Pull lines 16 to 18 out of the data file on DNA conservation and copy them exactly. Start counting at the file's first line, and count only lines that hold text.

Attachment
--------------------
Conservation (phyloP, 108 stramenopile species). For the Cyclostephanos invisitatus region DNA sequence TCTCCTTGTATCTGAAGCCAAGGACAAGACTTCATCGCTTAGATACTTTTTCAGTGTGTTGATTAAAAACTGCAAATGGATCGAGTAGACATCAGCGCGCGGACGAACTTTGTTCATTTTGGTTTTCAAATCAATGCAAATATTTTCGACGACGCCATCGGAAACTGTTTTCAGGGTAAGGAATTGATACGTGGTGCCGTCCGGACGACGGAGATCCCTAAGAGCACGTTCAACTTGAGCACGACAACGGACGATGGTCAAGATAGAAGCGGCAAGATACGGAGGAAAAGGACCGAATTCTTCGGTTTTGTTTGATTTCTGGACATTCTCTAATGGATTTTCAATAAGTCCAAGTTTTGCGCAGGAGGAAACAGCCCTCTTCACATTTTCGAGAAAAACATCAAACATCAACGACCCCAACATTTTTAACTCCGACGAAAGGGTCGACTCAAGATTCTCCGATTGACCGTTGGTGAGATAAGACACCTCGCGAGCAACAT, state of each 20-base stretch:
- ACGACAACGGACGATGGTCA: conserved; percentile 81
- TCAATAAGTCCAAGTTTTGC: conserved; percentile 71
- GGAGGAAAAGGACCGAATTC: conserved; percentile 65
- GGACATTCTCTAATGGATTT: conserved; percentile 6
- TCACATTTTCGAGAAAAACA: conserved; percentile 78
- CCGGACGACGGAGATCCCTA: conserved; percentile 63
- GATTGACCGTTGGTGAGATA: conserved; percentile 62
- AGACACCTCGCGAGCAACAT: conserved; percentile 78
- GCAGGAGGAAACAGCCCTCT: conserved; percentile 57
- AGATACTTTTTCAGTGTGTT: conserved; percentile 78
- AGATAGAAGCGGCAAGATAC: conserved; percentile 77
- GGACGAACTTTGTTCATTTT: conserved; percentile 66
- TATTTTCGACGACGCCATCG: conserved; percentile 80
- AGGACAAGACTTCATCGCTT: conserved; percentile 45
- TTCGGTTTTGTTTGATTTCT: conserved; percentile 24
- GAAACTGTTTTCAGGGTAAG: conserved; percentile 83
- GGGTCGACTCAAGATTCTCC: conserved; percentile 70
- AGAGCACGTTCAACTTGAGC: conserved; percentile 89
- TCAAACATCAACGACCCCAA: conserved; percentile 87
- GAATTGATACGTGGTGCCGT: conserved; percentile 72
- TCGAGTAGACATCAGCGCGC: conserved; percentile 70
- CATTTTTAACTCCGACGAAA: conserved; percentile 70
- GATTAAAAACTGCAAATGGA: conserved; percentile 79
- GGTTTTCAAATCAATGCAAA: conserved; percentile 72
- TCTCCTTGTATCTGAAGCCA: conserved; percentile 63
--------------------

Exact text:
- TTCGGTTTTGTTTGATTTCT: conserved; percentile 24
- GAAACTGTTTTCAGGGTAAG: conserved; percentile 83
- GGGTCGACTCAAGATTCTCC: conserved; percentile 70